In addition, structural factors, such as racial inequities which increase HIV-risk for epidemiological reasons, may augment risk in this population. For example, there are more Black women in many communities than available Black men. This is due, in part, to the high incarceration rate for Black men [26] Furthermore, residential segregation by race is also a factor in poorer health status in general for Blacks [27,28]. Thus, not only did the women in this sample seek love, but they are engaging in sex with a limited pool of men who place them at higher risk for exposure to HIV by virtue of these factors, including for some, incarceration [29] and injection drug use – both of which are more prevalent among Black men [30]. As mentioned, the CDC says that because people tend to have sex with partners of the same race/ethnicity women from HIV-dense communities face a greater risk of HIV infection with each new sexual act, than other women [1]. This may help explain why the rate of HIV/AIDS among Black women is disproportionately high.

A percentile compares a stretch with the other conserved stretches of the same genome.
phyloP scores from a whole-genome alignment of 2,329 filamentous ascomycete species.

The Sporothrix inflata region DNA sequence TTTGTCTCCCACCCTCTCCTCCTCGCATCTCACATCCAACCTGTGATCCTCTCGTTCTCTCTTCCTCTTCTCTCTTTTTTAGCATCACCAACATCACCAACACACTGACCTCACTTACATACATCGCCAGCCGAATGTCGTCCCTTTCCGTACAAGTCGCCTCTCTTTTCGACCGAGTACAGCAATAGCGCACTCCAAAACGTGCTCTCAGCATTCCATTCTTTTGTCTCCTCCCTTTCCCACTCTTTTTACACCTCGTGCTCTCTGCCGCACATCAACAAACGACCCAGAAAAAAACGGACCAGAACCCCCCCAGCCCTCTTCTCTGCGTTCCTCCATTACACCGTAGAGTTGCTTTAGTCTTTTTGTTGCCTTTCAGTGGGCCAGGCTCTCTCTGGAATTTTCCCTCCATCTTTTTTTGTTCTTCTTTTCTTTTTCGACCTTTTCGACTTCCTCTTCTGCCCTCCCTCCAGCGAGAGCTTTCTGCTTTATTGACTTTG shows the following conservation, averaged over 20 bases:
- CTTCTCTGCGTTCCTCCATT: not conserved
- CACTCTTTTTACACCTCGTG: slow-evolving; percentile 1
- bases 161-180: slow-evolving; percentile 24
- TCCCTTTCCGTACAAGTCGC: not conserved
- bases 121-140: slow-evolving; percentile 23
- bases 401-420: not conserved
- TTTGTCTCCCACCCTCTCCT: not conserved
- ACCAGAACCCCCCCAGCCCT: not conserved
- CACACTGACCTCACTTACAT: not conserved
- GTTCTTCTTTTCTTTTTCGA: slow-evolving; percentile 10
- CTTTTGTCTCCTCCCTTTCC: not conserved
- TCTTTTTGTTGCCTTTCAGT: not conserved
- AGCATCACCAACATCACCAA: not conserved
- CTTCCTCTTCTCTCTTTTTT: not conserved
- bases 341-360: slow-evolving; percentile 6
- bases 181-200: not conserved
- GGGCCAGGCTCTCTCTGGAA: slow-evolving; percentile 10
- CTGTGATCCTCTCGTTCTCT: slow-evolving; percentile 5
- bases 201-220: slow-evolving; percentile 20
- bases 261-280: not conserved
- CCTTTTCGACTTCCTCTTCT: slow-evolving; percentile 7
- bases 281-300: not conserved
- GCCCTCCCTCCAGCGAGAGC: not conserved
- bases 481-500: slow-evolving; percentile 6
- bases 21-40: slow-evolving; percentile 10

In this study of comparable groups of recently infected and uninfected women, the only quantitative variable which differed between the two groups was that uninfected women were more likely to report some college education or college graduation, which showed a trend toward significance at the .058 level, even in this small sample. It is not clear why having some college education is associated with not being HIV-infected; though other studies have found similar results [11,31,32]. One large study suggests that women with less education are more likely to exchange sex for money or to have been incarcerated [32]. However, in this study, this did not appear to be the case, though numbers were small. A large study of heterosexual men and women in an urban setting with a high HIV prevalence found a decreasing rate of HIV infection between those with less than a high school education, high school graduates and those with more than a high school education [31]. It is not clear, however, what factors associated with a higher level of education in our sample may have been protective, or vice versa. Similarly, a large study of young African-American women found that having a college degree or higher was significantly associated with lower vulnerability to STIs and HIV, controlling for risk indicators including age and receipt of public assistance [11]. In this study HIV-negative women were more likely to report some college education. The authors hypothesized that perhaps attending college is associated with a lower risk sexual network, or personal characteristics such as future orientation. However, their study was not designed to explain the association.